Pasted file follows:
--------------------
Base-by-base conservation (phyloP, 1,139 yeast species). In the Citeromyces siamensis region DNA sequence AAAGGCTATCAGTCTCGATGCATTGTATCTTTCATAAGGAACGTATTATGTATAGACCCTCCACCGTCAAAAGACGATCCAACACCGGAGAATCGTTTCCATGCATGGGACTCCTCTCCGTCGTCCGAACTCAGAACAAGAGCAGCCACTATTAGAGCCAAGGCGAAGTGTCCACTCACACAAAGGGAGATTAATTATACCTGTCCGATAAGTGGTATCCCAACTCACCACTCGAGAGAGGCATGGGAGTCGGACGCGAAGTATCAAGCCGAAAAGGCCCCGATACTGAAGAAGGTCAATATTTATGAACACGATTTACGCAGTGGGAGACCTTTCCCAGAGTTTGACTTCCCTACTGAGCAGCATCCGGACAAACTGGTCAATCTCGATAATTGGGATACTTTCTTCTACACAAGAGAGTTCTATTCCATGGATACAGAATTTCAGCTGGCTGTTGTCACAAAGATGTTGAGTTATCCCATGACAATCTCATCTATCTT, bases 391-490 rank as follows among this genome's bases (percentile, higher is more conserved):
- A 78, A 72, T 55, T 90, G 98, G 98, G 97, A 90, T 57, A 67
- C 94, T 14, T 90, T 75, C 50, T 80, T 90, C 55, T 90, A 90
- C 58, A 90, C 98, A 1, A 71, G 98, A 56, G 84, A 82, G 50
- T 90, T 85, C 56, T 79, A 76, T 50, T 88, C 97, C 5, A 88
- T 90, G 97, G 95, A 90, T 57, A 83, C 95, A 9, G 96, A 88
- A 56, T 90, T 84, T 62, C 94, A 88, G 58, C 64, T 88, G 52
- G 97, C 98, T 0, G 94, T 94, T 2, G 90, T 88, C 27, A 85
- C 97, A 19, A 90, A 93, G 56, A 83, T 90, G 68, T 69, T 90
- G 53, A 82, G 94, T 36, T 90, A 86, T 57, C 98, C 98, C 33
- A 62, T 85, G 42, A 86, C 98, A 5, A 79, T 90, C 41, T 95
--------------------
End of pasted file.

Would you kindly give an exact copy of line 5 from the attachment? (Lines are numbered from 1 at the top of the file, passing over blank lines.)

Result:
- T 90, T 85, C 56, T 79, A 76, T 50, T 88, C 97, C 5, A 88